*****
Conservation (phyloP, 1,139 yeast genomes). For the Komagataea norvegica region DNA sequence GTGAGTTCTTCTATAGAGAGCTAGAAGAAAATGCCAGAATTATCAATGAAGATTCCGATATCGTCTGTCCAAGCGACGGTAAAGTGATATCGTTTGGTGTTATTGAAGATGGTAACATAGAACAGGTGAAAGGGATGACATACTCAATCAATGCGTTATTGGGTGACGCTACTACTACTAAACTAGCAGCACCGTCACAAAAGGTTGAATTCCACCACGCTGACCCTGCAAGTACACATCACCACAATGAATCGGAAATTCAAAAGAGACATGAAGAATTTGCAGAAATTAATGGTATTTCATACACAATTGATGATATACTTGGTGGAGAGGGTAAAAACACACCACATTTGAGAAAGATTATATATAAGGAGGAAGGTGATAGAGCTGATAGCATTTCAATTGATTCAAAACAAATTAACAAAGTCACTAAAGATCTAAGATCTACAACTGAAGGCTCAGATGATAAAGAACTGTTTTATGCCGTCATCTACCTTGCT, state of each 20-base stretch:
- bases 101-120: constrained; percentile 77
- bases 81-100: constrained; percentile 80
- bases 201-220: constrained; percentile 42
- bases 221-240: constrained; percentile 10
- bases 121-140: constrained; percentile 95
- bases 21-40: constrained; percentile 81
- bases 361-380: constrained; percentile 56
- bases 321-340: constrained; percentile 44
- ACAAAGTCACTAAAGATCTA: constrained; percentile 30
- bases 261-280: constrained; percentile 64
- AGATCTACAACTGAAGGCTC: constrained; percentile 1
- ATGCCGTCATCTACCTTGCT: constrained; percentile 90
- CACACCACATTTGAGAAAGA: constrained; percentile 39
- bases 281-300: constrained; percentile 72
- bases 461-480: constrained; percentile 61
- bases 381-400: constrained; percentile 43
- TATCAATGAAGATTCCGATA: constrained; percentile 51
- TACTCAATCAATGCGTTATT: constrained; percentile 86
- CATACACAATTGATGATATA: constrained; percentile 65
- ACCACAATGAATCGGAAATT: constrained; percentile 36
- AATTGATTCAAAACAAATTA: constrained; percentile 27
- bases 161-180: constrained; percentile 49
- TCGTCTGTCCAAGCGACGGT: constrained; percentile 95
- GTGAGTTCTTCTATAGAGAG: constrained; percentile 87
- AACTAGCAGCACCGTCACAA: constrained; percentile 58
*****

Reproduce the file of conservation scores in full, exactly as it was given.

Conservation (phyloP, 1,139 yeast genomes). For the Komagataea norvegica region DNA sequence GTGAGTTCTTCTATAGAGAGCTAGAAGAAAATGCCAGAATTATCAATGAAGATTCCGATATCGTCTGTCCAAGCGACGGTAAAGTGATATCGTTTGGTGTTATTGAAGATGGTAACATAGAACAGGTGAAAGGGATGACATACTCAATCAATGCGTTATTGGGTGACGCTACTACTACTAAACTAGCAGCACCGTCACAAAAGGTTGAATTCCACCACGCTGACCCTGCAAGTACACATCACCACAATGAATCGGAAATTCAAAAGAGACATGAAGAATTTGCAGAAATTAATGGTATTTCATACACAATTGATGATATACTTGGTGGAGAGGGTAAAAACACACCACATTTGAGAAAGATTATATATAAGGAGGAAGGTGATAGAGCTGATAGCATTTCAATTGATTCAAAACAAATTAACAAAGTCACTAAAGATCTAAGATCTACAACTGAAGGCTCAGATGATAAAGAACTGTTTTATGCCGTCATCTACCTTGCT, state of each 20-base stretch:
- bases 101-120: constrained; percentile 77
- bases 81-100: constrained; percentile 80
- bases 201-220: constrained; percentile 42
- bases 221-240: constrained; percentile 10
- bases 121-140: constrained; percentile 95
- bases 21-40: constrained; percentile 81
- bases 361-380: constrained; percentile 56
- bases 321-340: constrained; percentile 44
- ACAAAGTCACTAAAGATCTA: constrained; percentile 30
- bases 261-280: constrained; percentile 64
- AGATCTACAACTGAAGGCTC: constrained; percentile 1
- ATGCCGTCATCTACCTTGCT: constrained; percentile 90
- CACACCACATTTGAGAAAGA: constrained; percentile 39
- bases 281-300: constrained; percentile 72
- bases 461-480: constrained; percentile 61
- bases 381-400: constrained; percentile 43
- TATCAATGAAGATTCCGATA: constrained; percentile 51
- TACTCAATCAATGCGTTATT: constrained; percentile 86
- CATACACAATTGATGATATA: constrained; percentile 65
- ACCACAATGAATCGGAAATT: constrained; percentile 36
- AATTGATTCAAAACAAATTA: constrained; percentile 27
- bases 161-180: constrained; percentile 49
- TCGTCTGTCCAAGCGACGGT: constrained; percentile 95
- GTGAGTTCTTCTATAGAGAG: constrained; percentile 87
- AACTAGCAGCACCGTCACAA: constrained; percentile 58